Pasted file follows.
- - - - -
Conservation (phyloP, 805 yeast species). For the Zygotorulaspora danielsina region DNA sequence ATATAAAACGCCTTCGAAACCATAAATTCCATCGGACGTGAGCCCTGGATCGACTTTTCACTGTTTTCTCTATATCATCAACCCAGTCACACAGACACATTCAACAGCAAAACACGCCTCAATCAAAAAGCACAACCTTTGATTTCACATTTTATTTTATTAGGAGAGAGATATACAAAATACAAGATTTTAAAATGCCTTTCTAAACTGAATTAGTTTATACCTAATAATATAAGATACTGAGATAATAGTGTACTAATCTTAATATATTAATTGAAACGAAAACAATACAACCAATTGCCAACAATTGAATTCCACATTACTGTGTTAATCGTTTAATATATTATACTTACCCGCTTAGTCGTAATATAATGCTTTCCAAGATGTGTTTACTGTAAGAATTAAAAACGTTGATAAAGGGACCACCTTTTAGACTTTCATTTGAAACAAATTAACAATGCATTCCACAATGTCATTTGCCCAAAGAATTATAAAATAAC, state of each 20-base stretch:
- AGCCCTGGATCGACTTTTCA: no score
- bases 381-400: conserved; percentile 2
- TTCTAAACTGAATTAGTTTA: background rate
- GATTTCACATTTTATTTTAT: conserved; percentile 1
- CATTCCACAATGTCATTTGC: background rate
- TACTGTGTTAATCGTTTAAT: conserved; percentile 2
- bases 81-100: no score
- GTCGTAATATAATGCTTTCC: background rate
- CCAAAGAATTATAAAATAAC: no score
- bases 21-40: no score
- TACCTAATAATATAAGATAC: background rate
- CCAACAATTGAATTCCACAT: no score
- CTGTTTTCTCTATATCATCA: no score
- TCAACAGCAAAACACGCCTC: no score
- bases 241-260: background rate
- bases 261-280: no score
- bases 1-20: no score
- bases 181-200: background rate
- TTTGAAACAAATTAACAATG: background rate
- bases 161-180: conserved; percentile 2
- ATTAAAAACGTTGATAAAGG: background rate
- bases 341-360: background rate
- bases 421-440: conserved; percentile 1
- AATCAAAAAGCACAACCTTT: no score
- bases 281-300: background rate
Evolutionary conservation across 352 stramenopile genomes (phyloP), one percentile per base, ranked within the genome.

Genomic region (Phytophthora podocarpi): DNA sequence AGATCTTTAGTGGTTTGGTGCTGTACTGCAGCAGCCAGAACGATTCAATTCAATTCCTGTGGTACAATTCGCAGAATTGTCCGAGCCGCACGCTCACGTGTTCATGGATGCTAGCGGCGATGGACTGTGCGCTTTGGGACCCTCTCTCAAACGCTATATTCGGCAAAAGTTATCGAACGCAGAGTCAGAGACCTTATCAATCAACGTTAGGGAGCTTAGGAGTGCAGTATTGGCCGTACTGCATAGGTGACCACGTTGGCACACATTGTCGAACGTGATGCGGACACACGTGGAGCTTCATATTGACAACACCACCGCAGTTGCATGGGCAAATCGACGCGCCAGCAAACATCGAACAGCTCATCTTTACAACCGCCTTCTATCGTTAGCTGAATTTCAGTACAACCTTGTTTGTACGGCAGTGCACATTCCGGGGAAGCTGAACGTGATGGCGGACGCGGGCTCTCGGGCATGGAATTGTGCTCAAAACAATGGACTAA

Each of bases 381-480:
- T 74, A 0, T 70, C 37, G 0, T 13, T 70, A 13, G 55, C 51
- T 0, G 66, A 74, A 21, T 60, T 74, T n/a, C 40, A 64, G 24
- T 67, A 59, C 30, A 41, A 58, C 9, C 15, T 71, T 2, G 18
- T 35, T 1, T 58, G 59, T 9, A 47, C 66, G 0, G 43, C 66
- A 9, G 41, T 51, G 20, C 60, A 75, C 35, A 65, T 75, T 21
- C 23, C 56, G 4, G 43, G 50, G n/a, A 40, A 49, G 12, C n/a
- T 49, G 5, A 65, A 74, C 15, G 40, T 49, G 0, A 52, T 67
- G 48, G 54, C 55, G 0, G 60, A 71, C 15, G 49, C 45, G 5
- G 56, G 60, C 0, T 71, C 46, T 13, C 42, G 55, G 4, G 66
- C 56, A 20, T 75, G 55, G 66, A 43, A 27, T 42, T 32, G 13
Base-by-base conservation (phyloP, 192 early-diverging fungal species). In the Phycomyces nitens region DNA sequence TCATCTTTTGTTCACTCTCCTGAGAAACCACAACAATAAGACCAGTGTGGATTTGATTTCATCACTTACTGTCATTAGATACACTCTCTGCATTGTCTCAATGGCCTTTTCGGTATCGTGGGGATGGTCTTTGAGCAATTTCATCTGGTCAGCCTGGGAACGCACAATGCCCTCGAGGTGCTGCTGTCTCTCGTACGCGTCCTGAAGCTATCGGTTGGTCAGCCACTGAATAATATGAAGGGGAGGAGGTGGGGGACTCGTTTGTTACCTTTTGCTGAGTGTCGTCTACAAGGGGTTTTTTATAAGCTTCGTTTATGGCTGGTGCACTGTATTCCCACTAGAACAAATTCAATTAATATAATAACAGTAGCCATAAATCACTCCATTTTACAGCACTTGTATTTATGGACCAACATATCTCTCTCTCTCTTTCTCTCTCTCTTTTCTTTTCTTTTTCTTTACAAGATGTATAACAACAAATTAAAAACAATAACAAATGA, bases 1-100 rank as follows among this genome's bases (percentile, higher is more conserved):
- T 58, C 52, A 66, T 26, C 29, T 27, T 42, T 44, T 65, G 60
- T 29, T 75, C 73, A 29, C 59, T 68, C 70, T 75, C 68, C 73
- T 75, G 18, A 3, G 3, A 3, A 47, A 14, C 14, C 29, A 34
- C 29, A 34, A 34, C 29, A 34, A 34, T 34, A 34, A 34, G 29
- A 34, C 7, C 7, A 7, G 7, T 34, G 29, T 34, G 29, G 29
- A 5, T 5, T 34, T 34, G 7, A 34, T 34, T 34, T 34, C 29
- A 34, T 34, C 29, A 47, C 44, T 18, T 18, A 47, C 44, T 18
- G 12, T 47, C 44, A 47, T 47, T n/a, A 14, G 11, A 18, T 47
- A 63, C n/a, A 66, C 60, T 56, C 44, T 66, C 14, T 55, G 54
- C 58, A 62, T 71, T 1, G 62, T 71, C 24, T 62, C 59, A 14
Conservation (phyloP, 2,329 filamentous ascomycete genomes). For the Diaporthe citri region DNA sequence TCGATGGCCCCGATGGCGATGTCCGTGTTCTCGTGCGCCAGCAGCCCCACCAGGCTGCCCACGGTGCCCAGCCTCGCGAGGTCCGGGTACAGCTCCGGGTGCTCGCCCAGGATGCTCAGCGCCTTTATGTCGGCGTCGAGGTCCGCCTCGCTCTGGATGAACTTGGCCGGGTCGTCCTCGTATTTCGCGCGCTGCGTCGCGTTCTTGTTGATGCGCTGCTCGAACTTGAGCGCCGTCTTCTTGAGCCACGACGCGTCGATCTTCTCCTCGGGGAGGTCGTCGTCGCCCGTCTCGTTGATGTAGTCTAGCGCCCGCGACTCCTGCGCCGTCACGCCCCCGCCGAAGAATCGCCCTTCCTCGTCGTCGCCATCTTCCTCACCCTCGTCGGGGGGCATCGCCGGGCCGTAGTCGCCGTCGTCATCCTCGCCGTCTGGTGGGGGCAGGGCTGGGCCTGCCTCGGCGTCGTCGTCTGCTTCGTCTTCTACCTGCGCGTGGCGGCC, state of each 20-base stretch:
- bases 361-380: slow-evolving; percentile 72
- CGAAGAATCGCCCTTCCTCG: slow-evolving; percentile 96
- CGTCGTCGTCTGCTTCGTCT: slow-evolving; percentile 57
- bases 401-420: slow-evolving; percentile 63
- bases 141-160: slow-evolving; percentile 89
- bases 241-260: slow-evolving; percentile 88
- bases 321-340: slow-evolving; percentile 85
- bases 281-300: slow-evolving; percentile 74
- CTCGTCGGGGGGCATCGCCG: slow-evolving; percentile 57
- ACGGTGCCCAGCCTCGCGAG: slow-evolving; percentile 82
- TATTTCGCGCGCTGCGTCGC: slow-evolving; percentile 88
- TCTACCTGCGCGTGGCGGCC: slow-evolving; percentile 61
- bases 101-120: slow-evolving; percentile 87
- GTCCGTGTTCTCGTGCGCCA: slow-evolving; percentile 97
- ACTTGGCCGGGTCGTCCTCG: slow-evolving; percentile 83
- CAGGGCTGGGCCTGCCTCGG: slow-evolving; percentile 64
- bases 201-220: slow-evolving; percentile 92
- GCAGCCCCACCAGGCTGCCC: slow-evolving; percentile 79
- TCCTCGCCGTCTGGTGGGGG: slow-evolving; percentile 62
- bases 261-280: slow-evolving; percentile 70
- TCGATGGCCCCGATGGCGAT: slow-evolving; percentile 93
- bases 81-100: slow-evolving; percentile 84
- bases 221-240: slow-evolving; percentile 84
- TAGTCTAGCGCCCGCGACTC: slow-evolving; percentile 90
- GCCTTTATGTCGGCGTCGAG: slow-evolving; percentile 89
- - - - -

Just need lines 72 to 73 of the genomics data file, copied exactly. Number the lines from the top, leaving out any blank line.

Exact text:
- TCGATGGCCCCGATGGCGAT: slow-evolving; percentile 93
- bases 81-100: slow-evolving; percentile 84